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Reading in the Disciplines: Science

Advice from Professor Pan

... "reading research papers is like reading Shakespeare for the first time in middle school or high school. At first it seems completely incomprehensible ("people used to talk like that?!"), but with practice gets easier and easier."

Approaching a Paper

Professor Pan explains how he reads an article.

How to read a journal article

Oftentimes, journal articles are written in a way that doesn’t make it very easy for the reader to follow.  It can be easy to get lost in unfamiliar terms and abbreviations as well as bad organization.  The only way to get better at reading articles is to read a lot of them.  Here is how I read an article. 

  1. Carefully read the Abstract and Introduction.  I do a lot of highlighting, underlining, and writing definitions all throughout the paper.
  2. Read the results slowly, spending a lot of time looking at the figures and figure legends, and the text that refers to each figure.  Hopefully, the text should follow the order of the figures (sometimes the authors skip around).
  3. For each figure, make sure you understand what each part of the figure is showing.  There may be lots of abbreviations or terms you are unfamiliar with.  You’ll have to find their definitions in the text, Materials and Methods, prior references, or web resources (I use Wikipedia sometimes when reading articles since it saves time, but it isn’t always reliable).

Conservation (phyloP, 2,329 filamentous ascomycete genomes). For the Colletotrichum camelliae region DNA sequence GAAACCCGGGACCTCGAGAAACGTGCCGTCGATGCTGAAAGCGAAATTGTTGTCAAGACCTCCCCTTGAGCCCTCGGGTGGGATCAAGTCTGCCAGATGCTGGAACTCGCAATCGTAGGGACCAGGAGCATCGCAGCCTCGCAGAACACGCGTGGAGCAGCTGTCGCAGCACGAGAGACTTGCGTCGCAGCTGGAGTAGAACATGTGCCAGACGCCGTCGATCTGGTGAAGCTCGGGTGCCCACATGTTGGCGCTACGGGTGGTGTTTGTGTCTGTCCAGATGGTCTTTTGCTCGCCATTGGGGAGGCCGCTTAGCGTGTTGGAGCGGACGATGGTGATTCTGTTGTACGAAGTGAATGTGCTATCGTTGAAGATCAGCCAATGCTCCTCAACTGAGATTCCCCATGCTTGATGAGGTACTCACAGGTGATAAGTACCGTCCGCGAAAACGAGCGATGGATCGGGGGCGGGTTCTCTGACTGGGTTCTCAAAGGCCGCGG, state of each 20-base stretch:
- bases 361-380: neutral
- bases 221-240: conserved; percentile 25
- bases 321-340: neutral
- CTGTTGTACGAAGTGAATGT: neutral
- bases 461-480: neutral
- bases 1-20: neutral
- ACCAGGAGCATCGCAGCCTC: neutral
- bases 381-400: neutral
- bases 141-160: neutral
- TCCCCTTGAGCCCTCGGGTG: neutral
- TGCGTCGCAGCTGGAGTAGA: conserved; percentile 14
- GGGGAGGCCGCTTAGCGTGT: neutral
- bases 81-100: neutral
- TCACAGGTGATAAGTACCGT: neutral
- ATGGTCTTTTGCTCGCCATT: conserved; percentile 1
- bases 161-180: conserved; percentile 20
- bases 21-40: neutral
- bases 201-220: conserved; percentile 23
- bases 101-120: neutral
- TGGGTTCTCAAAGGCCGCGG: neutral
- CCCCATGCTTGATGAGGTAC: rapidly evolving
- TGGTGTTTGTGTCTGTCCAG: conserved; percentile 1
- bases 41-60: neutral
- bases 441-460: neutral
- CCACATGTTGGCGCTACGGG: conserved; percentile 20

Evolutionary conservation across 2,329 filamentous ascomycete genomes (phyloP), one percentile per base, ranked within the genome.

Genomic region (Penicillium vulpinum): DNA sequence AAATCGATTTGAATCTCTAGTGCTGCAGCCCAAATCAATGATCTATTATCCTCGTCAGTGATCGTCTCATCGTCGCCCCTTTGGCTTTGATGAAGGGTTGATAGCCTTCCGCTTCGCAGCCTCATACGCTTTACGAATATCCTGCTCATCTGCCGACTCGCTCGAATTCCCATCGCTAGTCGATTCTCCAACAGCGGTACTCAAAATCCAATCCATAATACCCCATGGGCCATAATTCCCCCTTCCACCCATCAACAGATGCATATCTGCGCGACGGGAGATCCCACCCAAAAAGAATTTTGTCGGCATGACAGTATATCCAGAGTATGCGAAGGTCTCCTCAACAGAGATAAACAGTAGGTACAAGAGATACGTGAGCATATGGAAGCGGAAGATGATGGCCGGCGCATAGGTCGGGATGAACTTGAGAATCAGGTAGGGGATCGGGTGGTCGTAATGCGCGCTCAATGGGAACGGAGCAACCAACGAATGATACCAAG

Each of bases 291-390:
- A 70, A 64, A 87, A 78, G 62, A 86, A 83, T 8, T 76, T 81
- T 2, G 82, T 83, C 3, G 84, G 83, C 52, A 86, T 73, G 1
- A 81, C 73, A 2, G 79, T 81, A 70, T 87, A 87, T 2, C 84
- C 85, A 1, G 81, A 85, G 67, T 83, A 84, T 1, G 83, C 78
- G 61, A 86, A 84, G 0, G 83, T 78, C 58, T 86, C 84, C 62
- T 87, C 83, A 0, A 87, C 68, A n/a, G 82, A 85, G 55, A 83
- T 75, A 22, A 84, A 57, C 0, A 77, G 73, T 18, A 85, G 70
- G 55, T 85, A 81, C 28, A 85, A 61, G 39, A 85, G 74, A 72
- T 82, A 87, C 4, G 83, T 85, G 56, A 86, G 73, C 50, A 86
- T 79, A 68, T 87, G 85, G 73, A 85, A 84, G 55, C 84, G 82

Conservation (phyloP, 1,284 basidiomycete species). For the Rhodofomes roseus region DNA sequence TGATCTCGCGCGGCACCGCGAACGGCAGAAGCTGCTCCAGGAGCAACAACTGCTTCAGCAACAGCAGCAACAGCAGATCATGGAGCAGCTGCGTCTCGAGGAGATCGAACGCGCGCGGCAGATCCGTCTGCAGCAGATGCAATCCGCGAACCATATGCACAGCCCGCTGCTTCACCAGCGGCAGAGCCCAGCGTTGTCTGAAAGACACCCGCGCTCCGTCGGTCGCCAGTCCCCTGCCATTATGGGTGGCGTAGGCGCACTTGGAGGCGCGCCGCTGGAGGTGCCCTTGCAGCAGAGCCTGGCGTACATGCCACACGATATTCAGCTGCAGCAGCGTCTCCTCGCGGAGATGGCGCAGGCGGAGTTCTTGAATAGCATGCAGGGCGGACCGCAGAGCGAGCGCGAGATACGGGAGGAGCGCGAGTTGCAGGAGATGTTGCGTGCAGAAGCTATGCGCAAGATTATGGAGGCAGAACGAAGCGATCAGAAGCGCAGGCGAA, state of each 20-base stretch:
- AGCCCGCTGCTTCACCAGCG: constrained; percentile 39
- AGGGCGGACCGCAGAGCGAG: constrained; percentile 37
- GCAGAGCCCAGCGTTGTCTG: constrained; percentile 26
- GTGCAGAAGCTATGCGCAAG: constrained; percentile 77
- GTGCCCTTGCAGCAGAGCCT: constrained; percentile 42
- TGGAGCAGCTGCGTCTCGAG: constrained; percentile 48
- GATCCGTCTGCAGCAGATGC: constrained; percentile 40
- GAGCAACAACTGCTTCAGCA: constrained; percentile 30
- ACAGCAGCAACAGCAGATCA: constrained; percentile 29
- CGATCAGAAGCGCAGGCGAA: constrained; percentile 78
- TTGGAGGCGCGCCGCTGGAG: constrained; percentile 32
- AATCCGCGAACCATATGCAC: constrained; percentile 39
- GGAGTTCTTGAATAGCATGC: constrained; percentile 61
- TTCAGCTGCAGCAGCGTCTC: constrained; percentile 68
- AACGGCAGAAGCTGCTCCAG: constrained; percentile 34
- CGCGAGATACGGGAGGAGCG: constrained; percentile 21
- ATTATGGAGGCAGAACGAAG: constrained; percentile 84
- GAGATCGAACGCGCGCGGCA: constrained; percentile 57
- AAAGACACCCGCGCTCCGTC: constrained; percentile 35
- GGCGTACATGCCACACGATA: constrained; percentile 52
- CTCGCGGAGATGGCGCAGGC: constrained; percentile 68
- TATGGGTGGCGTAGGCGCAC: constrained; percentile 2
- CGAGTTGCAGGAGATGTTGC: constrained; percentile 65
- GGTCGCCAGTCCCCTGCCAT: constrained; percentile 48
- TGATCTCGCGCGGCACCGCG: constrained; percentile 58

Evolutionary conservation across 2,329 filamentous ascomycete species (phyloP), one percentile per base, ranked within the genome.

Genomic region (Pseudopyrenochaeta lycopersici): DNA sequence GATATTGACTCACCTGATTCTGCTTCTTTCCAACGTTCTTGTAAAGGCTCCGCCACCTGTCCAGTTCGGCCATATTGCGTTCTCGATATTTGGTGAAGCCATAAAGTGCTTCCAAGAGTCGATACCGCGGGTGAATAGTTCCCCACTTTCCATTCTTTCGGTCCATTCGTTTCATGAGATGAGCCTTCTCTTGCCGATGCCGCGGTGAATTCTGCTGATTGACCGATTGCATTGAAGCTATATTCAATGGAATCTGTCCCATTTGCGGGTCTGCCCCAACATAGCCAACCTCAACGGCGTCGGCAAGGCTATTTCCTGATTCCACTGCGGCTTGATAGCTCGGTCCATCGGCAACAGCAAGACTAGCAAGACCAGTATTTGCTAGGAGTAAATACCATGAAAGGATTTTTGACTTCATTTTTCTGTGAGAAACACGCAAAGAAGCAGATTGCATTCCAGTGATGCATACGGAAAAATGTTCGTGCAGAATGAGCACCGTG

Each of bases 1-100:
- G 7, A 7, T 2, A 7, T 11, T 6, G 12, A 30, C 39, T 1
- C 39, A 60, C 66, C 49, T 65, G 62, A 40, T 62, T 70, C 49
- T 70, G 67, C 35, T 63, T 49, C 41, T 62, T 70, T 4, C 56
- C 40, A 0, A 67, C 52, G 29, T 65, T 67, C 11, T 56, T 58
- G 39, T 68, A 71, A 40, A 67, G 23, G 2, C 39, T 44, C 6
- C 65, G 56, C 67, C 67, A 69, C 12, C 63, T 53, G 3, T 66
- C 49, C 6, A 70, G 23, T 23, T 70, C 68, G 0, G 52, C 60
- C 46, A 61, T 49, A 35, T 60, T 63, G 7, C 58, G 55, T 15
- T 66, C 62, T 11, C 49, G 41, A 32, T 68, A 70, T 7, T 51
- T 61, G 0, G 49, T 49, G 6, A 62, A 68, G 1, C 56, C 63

4. For each figure, write down all the info needed to understand the figure.  Also, write what the take home message of the figure is.    
  5. Supplemental figures add another level of complexity, especially since they have to be found separately.  I usually focus on the figures in the paper first and the supplemental if there is time. 
  6. Read the Discussion.  There tends to be more speculation in the Discussion, some of it should make more sense since you’ve carefully gone through the figures. 
  7. Re-reading the Abstract again also helps a lot here. 
  8. You should be able to summarize the main points of the article and describe how (through the experiments) they got to their conclusions.

How to read a scientific paper

Science Magazine-How to Read a Journal article

How to Read Like A Scientist- from Kenyon College

Reading in the Sciences

Reading in the sciences can be very different than reading a basic text for information or reading for pleasure.  Reading the scientific literature, especially for the new reader, is more challenging and time-consuming than reading other texts. 


Reading scientific texts challenge the reader with new concepts, technical vocabulary, and new formats. Different scientific disciplines have different terminology

Approaching a journal article, first read the abstract.  Make sure you take the time to understand what to expect in the article.  If the abstract is too challenging or describes an article that sounds too challenging, it is likely this is not the best article for you. 

Some questions to ask yourself when reading a paper include:

What are the functions of the investigation:

  • to explore
  • to examine previous results
  • to test a theory

How does the evidence presented contribute to the function of the investigation?

What data has been collected?

How has the data been analyzed?

What is the research design?

What are the logical links between data and findings?

How does this relate to previous findings and widely accepted theory?

What are potential sources of bias?

  • Where did the study funding come from?
  • Could the findings be influenced?


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